In dental treatment room is cabinetry for exit of suction line and space for dental handpieces on an extended arm. Note used torn glove fingertip on suction line, white suction tip used in patient’s mouth, clear plastic barrier for digital x-ray cover, diamond bur used in patient’s mouth, used blue injection needle cap, a “made in China” supply label, and human blood splatter from leaks in suction line.

Graphic OSHA violations: Don’t let this happen to you!

Aug. 23, 2021
The sad truth is that blatant OSHA and CDC violations still occur every day in dental offices. Why, and what can be done about them?

Editor’s note: It’s hard to believe that in today’s environment there are still dental offices that do not adhere to OSHA and CDC guidelines. The photos at the end of this article should make readers sick. Dr. Davis offers some eye-opening examples of what a few of our peers are doing, what has happened when employees report an office, and some guidance regarding what offices should be doing to meet OSHA standards, without even having to think about it! But instead, there are those trying to cut corners, eliminate extra steps, or worse yet, ignore the current climate altogether.

DOL takes OSHA dental violations seriously  

The US Department of Labor (DOL) issued a press release on July 15, 2021, discussing its legal action against two North Texas dentists and their dental practice.1 An assistant and hygienist were allegedly not reinstated to employment by the dentists after a mandated clinic closure brought about when the two employees voiced their concerns about potential inadequacies with COVID-19 safety measures in the office.

The DOL release stated, “While furloughed, the two employees asked what safety measures would be in place when patients and employees returned. After receiving a call to return to work, the employers did not reinstate the hygienist after the person cited guidance from the Centers for Disease Control and Prevention (CDC) and Occupational Safety and Health Administration (OSHA).2 The dental assistant was contacted for rehiring, but the employer rescinded the offer after the assistant inquired about what safety measures would be in place for everyone’s protection.”

This action by DOL is more focused on protections for whistleblowers than any specific alleged workplace safety violations. Dallas OSHA regional administrator Eric S. Harbin stated, “This dental office violated employees’ rights by terminating them for reporting concerns about working conditions. Workers should not fear losing their jobs because they raise safety concerns within the workplace. The Labor Department will continue to vigorously enforce these protections.”

Dallas Regional Solicitor of Labor John Rainwater said, “Employees have the right to raise valid health and safety concerns, especially those related to coronavirus, and are protected by law against retaliation by employers.”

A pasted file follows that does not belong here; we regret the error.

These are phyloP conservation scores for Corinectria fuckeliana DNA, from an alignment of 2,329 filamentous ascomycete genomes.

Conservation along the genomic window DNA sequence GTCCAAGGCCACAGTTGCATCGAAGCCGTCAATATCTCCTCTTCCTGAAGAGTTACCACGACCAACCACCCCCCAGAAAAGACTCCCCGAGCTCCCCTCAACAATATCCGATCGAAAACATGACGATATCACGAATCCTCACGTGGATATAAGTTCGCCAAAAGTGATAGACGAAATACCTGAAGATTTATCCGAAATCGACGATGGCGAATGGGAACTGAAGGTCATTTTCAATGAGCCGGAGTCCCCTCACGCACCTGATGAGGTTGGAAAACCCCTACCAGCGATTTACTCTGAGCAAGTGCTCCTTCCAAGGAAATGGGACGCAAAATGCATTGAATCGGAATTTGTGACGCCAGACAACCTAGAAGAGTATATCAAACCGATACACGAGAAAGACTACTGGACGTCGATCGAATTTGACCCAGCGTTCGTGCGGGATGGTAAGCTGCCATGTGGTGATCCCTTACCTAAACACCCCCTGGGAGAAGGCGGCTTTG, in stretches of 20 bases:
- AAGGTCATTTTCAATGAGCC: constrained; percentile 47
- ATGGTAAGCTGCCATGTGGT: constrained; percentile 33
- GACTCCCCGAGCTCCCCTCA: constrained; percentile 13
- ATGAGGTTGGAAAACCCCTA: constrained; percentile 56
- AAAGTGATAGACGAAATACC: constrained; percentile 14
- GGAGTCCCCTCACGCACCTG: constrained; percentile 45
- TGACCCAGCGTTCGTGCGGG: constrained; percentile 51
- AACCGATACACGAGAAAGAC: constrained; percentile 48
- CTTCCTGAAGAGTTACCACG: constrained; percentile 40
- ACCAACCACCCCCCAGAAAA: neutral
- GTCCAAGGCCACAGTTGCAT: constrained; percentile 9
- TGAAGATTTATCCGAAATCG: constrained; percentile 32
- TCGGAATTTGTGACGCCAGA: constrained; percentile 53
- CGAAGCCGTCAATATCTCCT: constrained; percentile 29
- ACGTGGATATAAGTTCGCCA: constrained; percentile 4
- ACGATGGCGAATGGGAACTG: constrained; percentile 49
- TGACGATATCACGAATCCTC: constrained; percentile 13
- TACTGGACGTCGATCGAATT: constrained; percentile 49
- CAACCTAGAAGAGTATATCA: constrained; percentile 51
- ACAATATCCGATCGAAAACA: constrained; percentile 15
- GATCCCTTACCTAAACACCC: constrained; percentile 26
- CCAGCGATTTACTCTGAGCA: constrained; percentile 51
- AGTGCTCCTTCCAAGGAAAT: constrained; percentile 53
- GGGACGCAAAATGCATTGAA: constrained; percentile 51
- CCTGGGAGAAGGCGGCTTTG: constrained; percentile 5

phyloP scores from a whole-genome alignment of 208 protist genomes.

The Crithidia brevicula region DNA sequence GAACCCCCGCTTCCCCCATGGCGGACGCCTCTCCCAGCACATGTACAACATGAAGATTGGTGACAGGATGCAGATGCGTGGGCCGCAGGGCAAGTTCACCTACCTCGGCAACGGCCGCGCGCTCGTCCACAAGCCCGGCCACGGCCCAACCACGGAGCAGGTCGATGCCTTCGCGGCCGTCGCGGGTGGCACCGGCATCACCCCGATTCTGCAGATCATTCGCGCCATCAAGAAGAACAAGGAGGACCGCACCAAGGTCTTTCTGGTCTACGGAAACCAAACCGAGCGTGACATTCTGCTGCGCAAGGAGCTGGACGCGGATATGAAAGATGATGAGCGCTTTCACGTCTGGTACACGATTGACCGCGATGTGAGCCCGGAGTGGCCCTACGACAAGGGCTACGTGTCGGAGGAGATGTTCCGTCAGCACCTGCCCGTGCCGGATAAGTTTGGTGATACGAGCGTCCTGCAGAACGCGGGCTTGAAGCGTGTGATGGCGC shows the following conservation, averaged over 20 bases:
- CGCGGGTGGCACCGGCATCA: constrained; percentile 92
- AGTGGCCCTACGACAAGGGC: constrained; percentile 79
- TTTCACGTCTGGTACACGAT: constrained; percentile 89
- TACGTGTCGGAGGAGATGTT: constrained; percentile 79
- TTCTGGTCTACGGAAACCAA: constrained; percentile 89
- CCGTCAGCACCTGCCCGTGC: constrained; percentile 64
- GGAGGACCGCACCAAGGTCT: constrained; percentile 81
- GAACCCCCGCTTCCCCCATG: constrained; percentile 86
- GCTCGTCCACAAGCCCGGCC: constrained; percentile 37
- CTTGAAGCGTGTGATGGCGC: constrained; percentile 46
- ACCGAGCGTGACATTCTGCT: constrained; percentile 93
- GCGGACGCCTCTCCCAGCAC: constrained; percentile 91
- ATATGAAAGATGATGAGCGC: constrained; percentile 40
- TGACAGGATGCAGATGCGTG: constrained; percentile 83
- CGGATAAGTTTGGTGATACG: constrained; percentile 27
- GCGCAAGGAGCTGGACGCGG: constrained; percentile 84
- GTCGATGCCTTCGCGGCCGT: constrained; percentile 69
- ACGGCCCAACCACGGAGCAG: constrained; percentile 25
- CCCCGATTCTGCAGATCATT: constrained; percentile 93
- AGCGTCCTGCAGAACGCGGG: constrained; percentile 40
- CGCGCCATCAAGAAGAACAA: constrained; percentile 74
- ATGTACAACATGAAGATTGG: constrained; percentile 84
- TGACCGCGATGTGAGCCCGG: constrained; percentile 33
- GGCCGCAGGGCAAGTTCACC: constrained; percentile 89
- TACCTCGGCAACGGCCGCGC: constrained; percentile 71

Dental OSHA training experts

Dental practice owners and dental support organizations would be well-advised to initiate OSHA compliance programs for their clinics. Annual expenses for good faith efforts toward compliance are miniscule compared to a major violation expense, especially one to cover up a violation and stifle potential whistleblowers. Costs of a serious violation may include fines and penalties, legal fees, loss of reputation, additional charges before a state regulatory board, staff turnover, and loss of patients. One’s liability insurance may or may not cover such claims.

Karson L. Carpenter, DDS, a practicing dentist and president of Compliance Training Partners, said, “In my opinion, training for OSHA and infection control should be provided by a third party, with verification in the form of a post-test and certificate of completion. Cost for training should be less than $50 per year per employee, which would include continuing education credits.”

Linda Harvey, MS, RDH, is a risk management strategist with the Linda Harvey Group and the Dental Compliance Institute. “There are a number of OSHA standards that apply to dental practices, such as the blood-borne pathogens (BBP), hazard communication, ionizing radiation, and means of egress and fire safety, to name a few," she said. "While teams may receive training on these topics throughout the year, it’s the BBP training requirements that everyone focuses on the most because they are spelled out so succinctly in this standard (see OSHA citations below). The four most common training solutions include taking CE as a team, hiring a compliance consultant, or conducting the training themselves. Large group practices usually have their own online learning platform tailored for their teams.

“The costs vary widely, from free online sources to customized onsite options,” Harvey continued. “The practice philosophy, goals, and budget typically guide their compliance decisions. Practices that seek a deeper understanding and a more personalized compliance program may add compliance to their budget. In addition, OSHA expects the team to be trained in their office-specific policies and procedures. For example, even if a team attends a CE course, it’s wise to review office-specific policies and procedures and document such review.”

Relevant OSHA citations

1910.1030(g)(2)(iv): Annual training for all employees shall be provided within one year of their previous training.

1910.1030(g)(2)(v): Employers shall provide additional training when changes such as modification of tasks or procedures or institution of new tasks or procedures affect the employee's occupational exposure. The additional training may be limited to addressing the new exposures created.

1910.1030(g)(2)(vi): Material appropriate in content and vocabulary to educational level, literacy, and language of employees shall be used.

1910.1030(g)(2)(vii): The training program shall contain at a minimum the following elements:

1910.1030(g)(2)(vii)(A): An accessible copy of the regulatory text of this standard and an explanation of its contents.

1910.1030(g)(2)(vii)(B): A general explanation of the epidemiology and symptoms of bloodborne diseases.